I think part of my success has been related to a very strong design esthetic at an early age. I think that people like the fact that even though I am 15, and can appreciate technology, I love nature. So the USP is a clear artistic direction on both canvases and clothing, that also has a pro-environment message.
I also think that part of the USP is youthfulness and having a teenager who is the creative force behind the brand also sends a strong message to the market.
Can you describe a typical workday of you?
I usually get up pretty early and get ready for school. Sometimes when I am eating breakfast, I review interesting ideas in the areas of art, science and entrepreneurship before school. Most of my day is spent at school. When I am done, I usually work for a few hours on my various projects, whether they are art or the RBLB brand.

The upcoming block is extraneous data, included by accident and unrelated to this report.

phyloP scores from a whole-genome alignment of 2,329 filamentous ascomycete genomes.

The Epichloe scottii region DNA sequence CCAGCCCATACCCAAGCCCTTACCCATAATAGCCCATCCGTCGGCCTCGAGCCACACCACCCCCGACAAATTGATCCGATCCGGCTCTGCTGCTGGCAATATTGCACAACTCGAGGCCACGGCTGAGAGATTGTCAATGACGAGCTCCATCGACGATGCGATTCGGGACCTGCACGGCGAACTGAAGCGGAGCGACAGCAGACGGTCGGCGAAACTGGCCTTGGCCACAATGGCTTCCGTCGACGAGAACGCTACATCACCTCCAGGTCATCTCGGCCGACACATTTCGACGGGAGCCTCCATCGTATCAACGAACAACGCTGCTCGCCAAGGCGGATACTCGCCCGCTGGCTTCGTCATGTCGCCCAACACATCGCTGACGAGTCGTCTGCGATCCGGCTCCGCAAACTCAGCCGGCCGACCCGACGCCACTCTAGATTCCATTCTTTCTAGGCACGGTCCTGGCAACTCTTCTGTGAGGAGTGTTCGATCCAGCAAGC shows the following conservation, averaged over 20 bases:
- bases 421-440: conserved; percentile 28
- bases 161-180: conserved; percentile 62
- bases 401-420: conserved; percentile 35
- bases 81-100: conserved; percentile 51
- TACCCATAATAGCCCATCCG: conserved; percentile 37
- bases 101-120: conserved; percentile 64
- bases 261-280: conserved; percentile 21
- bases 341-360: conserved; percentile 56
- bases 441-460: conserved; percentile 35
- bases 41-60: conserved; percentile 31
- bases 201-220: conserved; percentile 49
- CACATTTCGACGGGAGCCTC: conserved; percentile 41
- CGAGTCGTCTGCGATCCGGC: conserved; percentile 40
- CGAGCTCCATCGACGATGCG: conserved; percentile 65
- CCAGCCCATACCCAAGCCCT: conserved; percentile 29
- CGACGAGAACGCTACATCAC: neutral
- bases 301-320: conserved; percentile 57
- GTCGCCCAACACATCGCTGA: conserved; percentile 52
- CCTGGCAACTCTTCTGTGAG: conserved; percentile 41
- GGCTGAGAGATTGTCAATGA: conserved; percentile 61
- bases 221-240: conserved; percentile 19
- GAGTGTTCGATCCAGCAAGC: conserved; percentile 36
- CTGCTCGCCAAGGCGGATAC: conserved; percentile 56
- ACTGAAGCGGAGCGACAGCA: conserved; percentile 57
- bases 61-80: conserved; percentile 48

There are lots of pieces from production of the pieces, to working on social to tell the stories of the pieces. I also have a list of over 1,000 people who I try to keep in touch with on a regular basis, as they are interested in potentially purchasing my next piece of work or just learning about my next project.
I also get a chance to do a lot of interesting special events. Last year I was invited to present my story and live paint at C2 in Montreal. It was an incredible experience speaking in front of over 2,000 people. And then I had an amazing experience speaking at The HATCH Experience in Montana. I have been invited to live paint and take part in Future Stars of Fashion Week in NYC next week and will be doing a TED talk as well. So each of these special events takes time to plan for and to attend. I also am pretty active as a 15 year old, so I spend time training and competing in alpine ski races and in sailing regattas.